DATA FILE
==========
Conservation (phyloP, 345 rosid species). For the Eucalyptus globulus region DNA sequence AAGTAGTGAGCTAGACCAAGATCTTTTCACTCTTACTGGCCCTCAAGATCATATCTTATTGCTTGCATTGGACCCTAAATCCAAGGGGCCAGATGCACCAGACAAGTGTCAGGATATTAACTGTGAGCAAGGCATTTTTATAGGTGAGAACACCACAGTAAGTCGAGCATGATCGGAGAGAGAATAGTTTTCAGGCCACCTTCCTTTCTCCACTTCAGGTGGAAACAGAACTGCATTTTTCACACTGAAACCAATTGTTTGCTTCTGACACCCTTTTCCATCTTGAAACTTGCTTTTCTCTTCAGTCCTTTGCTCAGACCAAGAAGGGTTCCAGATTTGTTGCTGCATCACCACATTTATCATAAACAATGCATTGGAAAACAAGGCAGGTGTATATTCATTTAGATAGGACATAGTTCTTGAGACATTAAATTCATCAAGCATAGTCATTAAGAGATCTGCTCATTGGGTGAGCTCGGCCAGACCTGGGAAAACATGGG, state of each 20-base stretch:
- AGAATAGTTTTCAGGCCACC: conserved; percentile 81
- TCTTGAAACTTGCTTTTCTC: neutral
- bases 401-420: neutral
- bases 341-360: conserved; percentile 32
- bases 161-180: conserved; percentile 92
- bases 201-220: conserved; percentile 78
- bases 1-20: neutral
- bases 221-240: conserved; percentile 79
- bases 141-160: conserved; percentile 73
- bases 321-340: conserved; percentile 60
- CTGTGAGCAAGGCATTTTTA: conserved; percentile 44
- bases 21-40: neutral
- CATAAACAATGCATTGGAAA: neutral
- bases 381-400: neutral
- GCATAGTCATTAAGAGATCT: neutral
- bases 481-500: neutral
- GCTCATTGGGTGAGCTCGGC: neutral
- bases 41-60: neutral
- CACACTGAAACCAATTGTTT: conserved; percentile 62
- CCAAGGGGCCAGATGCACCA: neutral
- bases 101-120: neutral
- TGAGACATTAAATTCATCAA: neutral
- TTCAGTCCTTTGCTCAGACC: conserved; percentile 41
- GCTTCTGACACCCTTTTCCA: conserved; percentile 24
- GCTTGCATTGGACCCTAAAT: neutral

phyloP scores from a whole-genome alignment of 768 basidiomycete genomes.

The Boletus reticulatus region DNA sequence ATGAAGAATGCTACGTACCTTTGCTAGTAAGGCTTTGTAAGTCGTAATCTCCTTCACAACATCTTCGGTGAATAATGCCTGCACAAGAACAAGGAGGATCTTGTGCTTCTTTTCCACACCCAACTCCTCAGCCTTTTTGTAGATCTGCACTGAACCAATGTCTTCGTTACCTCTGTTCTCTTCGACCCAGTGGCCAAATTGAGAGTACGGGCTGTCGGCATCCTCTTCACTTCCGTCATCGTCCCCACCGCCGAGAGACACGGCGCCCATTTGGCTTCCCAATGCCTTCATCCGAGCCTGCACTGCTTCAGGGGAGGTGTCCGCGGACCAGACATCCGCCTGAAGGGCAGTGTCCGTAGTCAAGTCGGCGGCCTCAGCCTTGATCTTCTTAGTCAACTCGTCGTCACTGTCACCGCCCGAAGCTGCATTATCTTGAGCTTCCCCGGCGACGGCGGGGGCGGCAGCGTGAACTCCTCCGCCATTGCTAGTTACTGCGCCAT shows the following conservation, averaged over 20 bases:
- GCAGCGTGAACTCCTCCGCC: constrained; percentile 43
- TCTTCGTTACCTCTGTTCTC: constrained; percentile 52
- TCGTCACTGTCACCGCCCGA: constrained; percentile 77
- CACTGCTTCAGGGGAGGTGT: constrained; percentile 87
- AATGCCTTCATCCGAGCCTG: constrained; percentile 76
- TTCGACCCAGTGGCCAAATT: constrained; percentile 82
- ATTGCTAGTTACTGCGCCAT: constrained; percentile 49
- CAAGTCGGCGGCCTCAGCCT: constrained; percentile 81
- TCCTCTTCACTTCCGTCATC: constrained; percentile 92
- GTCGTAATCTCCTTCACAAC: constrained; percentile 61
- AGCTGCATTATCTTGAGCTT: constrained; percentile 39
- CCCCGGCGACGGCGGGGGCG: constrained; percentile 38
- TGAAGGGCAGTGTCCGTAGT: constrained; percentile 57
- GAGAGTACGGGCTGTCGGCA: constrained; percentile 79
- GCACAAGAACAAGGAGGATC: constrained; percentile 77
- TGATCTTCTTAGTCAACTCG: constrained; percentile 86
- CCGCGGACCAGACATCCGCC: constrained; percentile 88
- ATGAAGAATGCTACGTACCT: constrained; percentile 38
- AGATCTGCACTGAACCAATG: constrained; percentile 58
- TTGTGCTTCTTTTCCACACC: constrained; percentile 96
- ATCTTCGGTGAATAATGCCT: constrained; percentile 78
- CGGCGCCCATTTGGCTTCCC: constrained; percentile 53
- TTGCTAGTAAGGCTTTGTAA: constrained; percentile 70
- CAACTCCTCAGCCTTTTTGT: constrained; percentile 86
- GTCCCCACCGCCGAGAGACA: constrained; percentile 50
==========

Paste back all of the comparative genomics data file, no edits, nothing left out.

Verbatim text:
Conservation (phyloP, 345 rosid species). For the Eucalyptus globulus region DNA sequence AAGTAGTGAGCTAGACCAAGATCTTTTCACTCTTACTGGCCCTCAAGATCATATCTTATTGCTTGCATTGGACCCTAAATCCAAGGGGCCAGATGCACCAGACAAGTGTCAGGATATTAACTGTGAGCAAGGCATTTTTATAGGTGAGAACACCACAGTAAGTCGAGCATGATCGGAGAGAGAATAGTTTTCAGGCCACCTTCCTTTCTCCACTTCAGGTGGAAACAGAACTGCATTTTTCACACTGAAACCAATTGTTTGCTTCTGACACCCTTTTCCATCTTGAAACTTGCTTTTCTCTTCAGTCCTTTGCTCAGACCAAGAAGGGTTCCAGATTTGTTGCTGCATCACCACATTTATCATAAACAATGCATTGGAAAACAAGGCAGGTGTATATTCATTTAGATAGGACATAGTTCTTGAGACATTAAATTCATCAAGCATAGTCATTAAGAGATCTGCTCATTGGGTGAGCTCGGCCAGACCTGGGAAAACATGGG, state of each 20-base stretch:
- AGAATAGTTTTCAGGCCACC: conserved; percentile 81
- TCTTGAAACTTGCTTTTCTC: neutral
- bases 401-420: neutral
- bases 341-360: conserved; percentile 32
- bases 161-180: conserved; percentile 92
- bases 201-220: conserved; percentile 78
- bases 1-20: neutral
- bases 221-240: conserved; percentile 79
- bases 141-160: conserved; percentile 73
- bases 321-340: conserved; percentile 60
- CTGTGAGCAAGGCATTTTTA: conserved; percentile 44
- bases 21-40: neutral
- CATAAACAATGCATTGGAAA: neutral
- bases 381-400: neutral
- GCATAGTCATTAAGAGATCT: neutral
- bases 481-500: neutral
- GCTCATTGGGTGAGCTCGGC: neutral
- bases 41-60: neutral
- CACACTGAAACCAATTGTTT: conserved; percentile 62
- CCAAGGGGCCAGATGCACCA: neutral
- bases 101-120: neutral
- TGAGACATTAAATTCATCAA: neutral
- TTCAGTCCTTTGCTCAGACC: conserved; percentile 41
- GCTTCTGACACCCTTTTCCA: conserved; percentile 24
- GCTTGCATTGGACCCTAAAT: neutral

phyloP scores from a whole-genome alignment of 768 basidiomycete genomes.

The Boletus reticulatus region DNA sequence ATGAAGAATGCTACGTACCTTTGCTAGTAAGGCTTTGTAAGTCGTAATCTCCTTCACAACATCTTCGGTGAATAATGCCTGCACAAGAACAAGGAGGATCTTGTGCTTCTTTTCCACACCCAACTCCTCAGCCTTTTTGTAGATCTGCACTGAACCAATGTCTTCGTTACCTCTGTTCTCTTCGACCCAGTGGCCAAATTGAGAGTACGGGCTGTCGGCATCCTCTTCACTTCCGTCATCGTCCCCACCGCCGAGAGACACGGCGCCCATTTGGCTTCCCAATGCCTTCATCCGAGCCTGCACTGCTTCAGGGGAGGTGTCCGCGGACCAGACATCCGCCTGAAGGGCAGTGTCCGTAGTCAAGTCGGCGGCCTCAGCCTTGATCTTCTTAGTCAACTCGTCGTCACTGTCACCGCCCGAAGCTGCATTATCTTGAGCTTCCCCGGCGACGGCGGGGGCGGCAGCGTGAACTCCTCCGCCATTGCTAGTTACTGCGCCAT shows the following conservation, averaged over 20 bases:
- GCAGCGTGAACTCCTCCGCC: constrained; percentile 43
- TCTTCGTTACCTCTGTTCTC: constrained; percentile 52
- TCGTCACTGTCACCGCCCGA: constrained; percentile 77
- CACTGCTTCAGGGGAGGTGT: constrained; percentile 87
- AATGCCTTCATCCGAGCCTG: constrained; percentile 76
- TTCGACCCAGTGGCCAAATT: constrained; percentile 82
- ATTGCTAGTTACTGCGCCAT: constrained; percentile 49
- CAAGTCGGCGGCCTCAGCCT: constrained; percentile 81
- TCCTCTTCACTTCCGTCATC: constrained; percentile 92
- GTCGTAATCTCCTTCACAAC: constrained; percentile 61
- AGCTGCATTATCTTGAGCTT: constrained; percentile 39
- CCCCGGCGACGGCGGGGGCG: constrained; percentile 38
- TGAAGGGCAGTGTCCGTAGT: constrained; percentile 57
- GAGAGTACGGGCTGTCGGCA: constrained; percentile 79
- GCACAAGAACAAGGAGGATC: constrained; percentile 77
- TGATCTTCTTAGTCAACTCG: constrained; percentile 86
- CCGCGGACCAGACATCCGCC: constrained; percentile 88
- ATGAAGAATGCTACGTACCT: constrained; percentile 38
- AGATCTGCACTGAACCAATG: constrained; percentile 58
- TTGTGCTTCTTTTCCACACC: constrained; percentile 96
- ATCTTCGGTGAATAATGCCT: constrained; percentile 78
- CGGCGCCCATTTGGCTTCCC: constrained; percentile 53
- TTGCTAGTAAGGCTTTGTAA: constrained; percentile 70
- CAACTCCTCAGCCTTTTTGT: constrained; percentile 86
- GTCCCCACCGCCGAGAGACA: constrained; percentile 50